The limitations of Lean manufacturing include:
- Limited customization options: Lean manufacturing focuses on the production of standardized goods, which limits the availability of customization options.
- Difficult implementation: Implementing Lean manufacturing requires a full organizational commitment, which can be difficult to achieve.
- Difficult to measure performance: Since Lean manufacturing is focused on continuous improvement, it can be difficult to measure the performance of a system.
- High cost of training: Training employees in Lean manufacturing techniques can be costly and time-consuming.
- Difficulty in sustaining results: Lean manufacturing is a continuous process that requires sustained effort to ensure consistent results.
- Risk of over-simplification: Lean manufacturing can lead to over-simplification of processes and products, which can reduce quality levels.
The following approaches are related to Lean manufacturing:
- Kaizen: Kaizen is a Japanese term that refers to continuing improvement of all areas of an organization. It is based on the idea of making small but continual improvements to processes and systems, which eventually lead to greater productivity, cost savings, and quality improvement over time.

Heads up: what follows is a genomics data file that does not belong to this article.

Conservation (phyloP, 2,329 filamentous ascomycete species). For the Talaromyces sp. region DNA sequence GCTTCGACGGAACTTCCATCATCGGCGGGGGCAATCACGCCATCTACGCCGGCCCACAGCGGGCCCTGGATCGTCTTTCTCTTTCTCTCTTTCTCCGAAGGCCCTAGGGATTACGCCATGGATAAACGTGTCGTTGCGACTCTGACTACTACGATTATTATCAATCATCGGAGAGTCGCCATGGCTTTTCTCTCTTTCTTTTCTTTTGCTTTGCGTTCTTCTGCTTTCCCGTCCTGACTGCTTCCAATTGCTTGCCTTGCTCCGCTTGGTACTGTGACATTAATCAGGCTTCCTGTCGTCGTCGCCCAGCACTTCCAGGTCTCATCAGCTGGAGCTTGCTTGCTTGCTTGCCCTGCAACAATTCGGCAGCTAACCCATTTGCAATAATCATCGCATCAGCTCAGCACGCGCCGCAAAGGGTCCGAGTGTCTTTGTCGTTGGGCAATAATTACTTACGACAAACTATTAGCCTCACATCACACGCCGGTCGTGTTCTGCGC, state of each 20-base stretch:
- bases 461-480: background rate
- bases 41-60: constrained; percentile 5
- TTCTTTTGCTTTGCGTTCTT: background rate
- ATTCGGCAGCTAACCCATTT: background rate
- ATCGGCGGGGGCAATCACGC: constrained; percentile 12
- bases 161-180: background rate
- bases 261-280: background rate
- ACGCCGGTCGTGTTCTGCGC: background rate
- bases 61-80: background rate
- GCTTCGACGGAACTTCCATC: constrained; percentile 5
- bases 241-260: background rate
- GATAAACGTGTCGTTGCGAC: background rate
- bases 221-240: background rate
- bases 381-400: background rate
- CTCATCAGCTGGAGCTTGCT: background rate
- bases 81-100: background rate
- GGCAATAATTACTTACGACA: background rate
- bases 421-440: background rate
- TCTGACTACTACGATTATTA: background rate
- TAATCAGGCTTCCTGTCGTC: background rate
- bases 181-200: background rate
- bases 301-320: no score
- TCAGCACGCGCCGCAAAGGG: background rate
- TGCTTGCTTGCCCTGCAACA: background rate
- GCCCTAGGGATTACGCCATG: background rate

- Six Sigma: Six Sigma is a business strategy designed to improve quality and productivity by reducing the number of defects and errors in the production process. It uses a set of techniques and tools to identify and eliminate root causes of problems and reduce variability in processes.
- Value Stream Mapping: Value Stream Mapping is a lean manufacturing technique that uses a flow diagram to map out the steps in a production process and identify areas for improvement. This can help to identify and reduce waste, improve communication between departments, and increase efficiency.
- Just In Time (JIT): Just In Time is a lean manufacturing technique that aims to reduce waste and improve efficiency by ensuring that only the necessary materials and components are available when they are needed. This helps to reduce inventory costs and increase productivity.
In summary, Lean manufacturing is a production management system which focuses on reducing waste, improving quality, and lowering costs. Related approaches such as Kaizen, Six Sigma, Value Stream Mapping, and Just In Time are also used to further improve the overall performance of the production process.
|Lean manufacturing — recommended articles
|World class manufacturing — Toyota production system — Total quality control — Just in time — 7 wastes of lean — Quality management — Muda mura muri — Quality assurance — Six sigma
- Womack J., Lean Thinking: Banish Waste and Create Wealth in Your Corporation, Free Press, New York 2003.
- Womack J., Lean Solutions: How Companies and Customers Can Create Value and Wealth Together, Free Press, New York 2005.
- Shah R., Wart P.T. (2003) Lean manufacturing: context, practice bundles, and performance, Journal of Operations Management, 21(2)